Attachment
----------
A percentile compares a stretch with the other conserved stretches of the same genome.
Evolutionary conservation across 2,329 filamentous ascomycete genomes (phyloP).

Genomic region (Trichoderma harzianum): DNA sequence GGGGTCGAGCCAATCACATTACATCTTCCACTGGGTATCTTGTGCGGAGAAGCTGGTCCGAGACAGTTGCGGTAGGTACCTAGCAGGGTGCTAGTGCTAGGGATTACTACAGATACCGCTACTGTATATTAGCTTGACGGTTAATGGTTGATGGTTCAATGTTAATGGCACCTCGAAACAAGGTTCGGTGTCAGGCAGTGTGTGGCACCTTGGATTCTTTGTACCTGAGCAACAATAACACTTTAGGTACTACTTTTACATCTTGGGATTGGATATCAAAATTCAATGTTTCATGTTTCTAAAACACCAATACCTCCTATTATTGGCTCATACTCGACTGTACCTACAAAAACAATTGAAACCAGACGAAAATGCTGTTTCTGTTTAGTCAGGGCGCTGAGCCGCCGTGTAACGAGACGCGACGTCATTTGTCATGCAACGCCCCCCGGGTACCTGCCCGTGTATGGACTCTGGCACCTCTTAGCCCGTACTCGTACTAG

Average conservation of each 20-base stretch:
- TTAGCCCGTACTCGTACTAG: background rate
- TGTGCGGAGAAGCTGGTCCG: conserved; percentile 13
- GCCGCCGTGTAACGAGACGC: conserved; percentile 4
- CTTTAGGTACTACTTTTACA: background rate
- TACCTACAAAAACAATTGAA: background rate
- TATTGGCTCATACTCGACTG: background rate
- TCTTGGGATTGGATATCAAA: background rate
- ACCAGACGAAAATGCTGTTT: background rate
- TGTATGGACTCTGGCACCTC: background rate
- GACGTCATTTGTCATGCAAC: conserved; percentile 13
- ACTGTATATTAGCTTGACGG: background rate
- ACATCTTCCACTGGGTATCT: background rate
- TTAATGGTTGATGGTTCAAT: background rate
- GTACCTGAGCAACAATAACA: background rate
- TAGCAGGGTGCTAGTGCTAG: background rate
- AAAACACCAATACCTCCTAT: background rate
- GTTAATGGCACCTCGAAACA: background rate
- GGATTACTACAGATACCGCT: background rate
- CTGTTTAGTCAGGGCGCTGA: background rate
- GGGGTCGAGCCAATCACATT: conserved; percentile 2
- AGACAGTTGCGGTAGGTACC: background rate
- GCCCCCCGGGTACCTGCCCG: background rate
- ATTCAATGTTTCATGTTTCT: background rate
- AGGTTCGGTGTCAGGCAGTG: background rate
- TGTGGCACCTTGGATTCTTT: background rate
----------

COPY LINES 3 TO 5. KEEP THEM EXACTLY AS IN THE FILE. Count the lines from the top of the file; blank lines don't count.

Genomic region (Trichoderma harzianum): DNA sequence GGGGTCGAGCCAATCACATTACATCTTCCACTGGGTATCTTGTGCGGAGAAGCTGGTCCGAGACAGTTGCGGTAGGTACCTAGCAGGGTGCTAGTGCTAGGGATTACTACAGATACCGCTACTGTATATTAGCTTGACGGTTAATGGTTGATGGTTCAATGTTAATGGCACCTCGAAACAAGGTTCGGTGTCAGGCAGTGTGTGGCACCTTGGATTCTTTGTACCTGAGCAACAATAACACTTTAGGTACTACTTTTACATCTTGGGATTGGATATCAAAATTCAATGTTTCATGTTTCTAAAACACCAATACCTCCTATTATTGGCTCATACTCGACTGTACCTACAAAAACAATTGAAACCAGACGAAAATGCTGTTTCTGTTTAGTCAGGGCGCTGAGCCGCCGTGTAACGAGACGCGACGTCATTTGTCATGCAACGCCCCCCGGGTACCTGCCCGTGTATGGACTCTGGCACCTCTTAGCCCGTACTCGTACTAG

Average conservation of each 20-base stretch:
- TTAGCCCGTACTCGTACTAG: background rate